Review Detail

4.0 14
Young Adult Fiction 2441
Epic of Eragon
Overall rating
Writing Style
Christopher Paulini’s second sequel of Eragon, Eldest, brings a whole new adventure for Eragon. Eragon, now recognized widely as a dragon rider and shade slayer, receives a message from an elf in Ellesmera. Eragon has to go to Ellesmera to finish his training in the arts of a dragon rider. Meanwhile, Roran, Eragon’s cousin, living far off in Carvahall, has to escape the evil ruler Galbatorix’s minions. When the villagers try to help Roran, all the villagers of Carvahall get in trouble, and Roran has to then find a way to protect them all. Eragon’s half of the story didn’t show much plot or conflict, being mostly about learning new knowledge and magic. Eragon didn’t really accomplish much, making me feel like he wasted his whole time learning things that won’t really be used. Roran’s tale was similarly boring, as everything was extremely predictable. Since in stories, main characters don’t really die, so Roran never really feels in danger. Evil servants and heinous monsters blocking their way would die as if miracles happened and whirlpools and trenches would vanish like mirages. The fighting scenes were described in short fleeting moments, making the parts boring and unrealistic. Overall, the book showed great potential to be a fairly interesting sequel to Eragon, but the predictability of the plot and unreal action made the book less interesting.
Christopher Paolini has the amazing ability to make the characters very realistic and believable. For example, Eragon, a once impulsive and brutal farmer, has his character change drastically throughout his training in Ellesmera, making him more considerate and wise. Roran, who used to be weak and cowardly, becomes a headstrong, persuasive leader. However, I feel their character changes a little too fast and sudden. Roran, who kills a few soldiers in Carvahall, suddenly gains a huge amount of respect and admiration. He continues to make mistakes yet the villagers still love him and treat him with great reverence. Even though it was obvious that there was character progression, I think this novel tried to fit in too much character change in too short of a time.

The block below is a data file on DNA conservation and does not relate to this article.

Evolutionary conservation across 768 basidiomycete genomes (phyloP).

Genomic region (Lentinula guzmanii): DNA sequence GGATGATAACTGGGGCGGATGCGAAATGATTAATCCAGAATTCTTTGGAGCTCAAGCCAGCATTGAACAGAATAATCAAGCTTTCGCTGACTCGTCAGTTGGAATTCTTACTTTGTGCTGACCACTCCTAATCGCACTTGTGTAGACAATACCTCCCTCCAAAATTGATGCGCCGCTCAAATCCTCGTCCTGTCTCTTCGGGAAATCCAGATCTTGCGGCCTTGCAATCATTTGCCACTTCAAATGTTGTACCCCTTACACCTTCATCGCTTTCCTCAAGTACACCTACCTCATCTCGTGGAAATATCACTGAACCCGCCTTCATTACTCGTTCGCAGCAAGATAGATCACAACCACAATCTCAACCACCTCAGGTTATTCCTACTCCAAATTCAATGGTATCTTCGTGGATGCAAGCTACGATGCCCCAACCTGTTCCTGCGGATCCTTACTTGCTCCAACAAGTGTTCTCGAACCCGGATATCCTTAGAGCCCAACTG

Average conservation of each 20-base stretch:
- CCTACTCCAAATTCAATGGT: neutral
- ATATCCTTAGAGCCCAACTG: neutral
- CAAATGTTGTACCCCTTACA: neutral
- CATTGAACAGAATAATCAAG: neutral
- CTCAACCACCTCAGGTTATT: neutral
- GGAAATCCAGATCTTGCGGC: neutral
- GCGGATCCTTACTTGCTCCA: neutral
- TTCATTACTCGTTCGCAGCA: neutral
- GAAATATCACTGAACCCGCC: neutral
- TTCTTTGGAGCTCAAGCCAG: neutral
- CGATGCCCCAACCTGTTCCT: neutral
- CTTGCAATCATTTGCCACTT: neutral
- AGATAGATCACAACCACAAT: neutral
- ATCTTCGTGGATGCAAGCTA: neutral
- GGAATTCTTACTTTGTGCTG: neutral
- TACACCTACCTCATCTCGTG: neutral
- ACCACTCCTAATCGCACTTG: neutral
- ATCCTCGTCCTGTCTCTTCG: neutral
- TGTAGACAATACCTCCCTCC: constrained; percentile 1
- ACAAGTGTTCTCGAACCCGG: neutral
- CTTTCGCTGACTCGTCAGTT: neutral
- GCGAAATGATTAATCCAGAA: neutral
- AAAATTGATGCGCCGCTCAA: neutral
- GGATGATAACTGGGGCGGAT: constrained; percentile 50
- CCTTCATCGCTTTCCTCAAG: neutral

Throughout the story I did not really like the way the words were worded. The story would often have unnecessary amounts of overly descriptive words. Sometimes he would make the idea that could be described in a sentence, expand into a whole paragraph. For example, “Above them loomed a sheer black cliff. It acted like a buttress and dam for a cornice of blue ice that groaned and split under the wind, loosing jagged slabs that shattered on the granite below” makes the paragraph originally talking about a dragon landing into one that describes too much about unimportant landscape. Sometimes, an excessive amount of these kinds of paragraphs tend to make the story hard and boring to read.
My overall impression of this story is that this story has an interesting plot and great potential, but includes a storyline that reminds me greatly of Star Wars. In both stories, an enormity of evil scourges the land, causing great despair to all that oppose it. In Star Wars, the evil is Darth Vader and Emperor Palpatine, both who are defeated when a powerful youngster appears. In Eldest, that hope is Eragon, who is the last and only dragon rider that is said to be able to defeat Galbatorix. However, Eragon needs to train, similar to how Luke Skywalker was training with Yoda on Dagobah. In both stories, the pupils do not manage to finish their training and their masters die before they could get back and receive it. The similarity of the two stories made me feel like this book wasn’t really worth reading, since it wasn’t very original or creative. However, I would recommend this book to people who like storylines like Star Wars and Lord of the Rings, who may find this similarly interesting to read.
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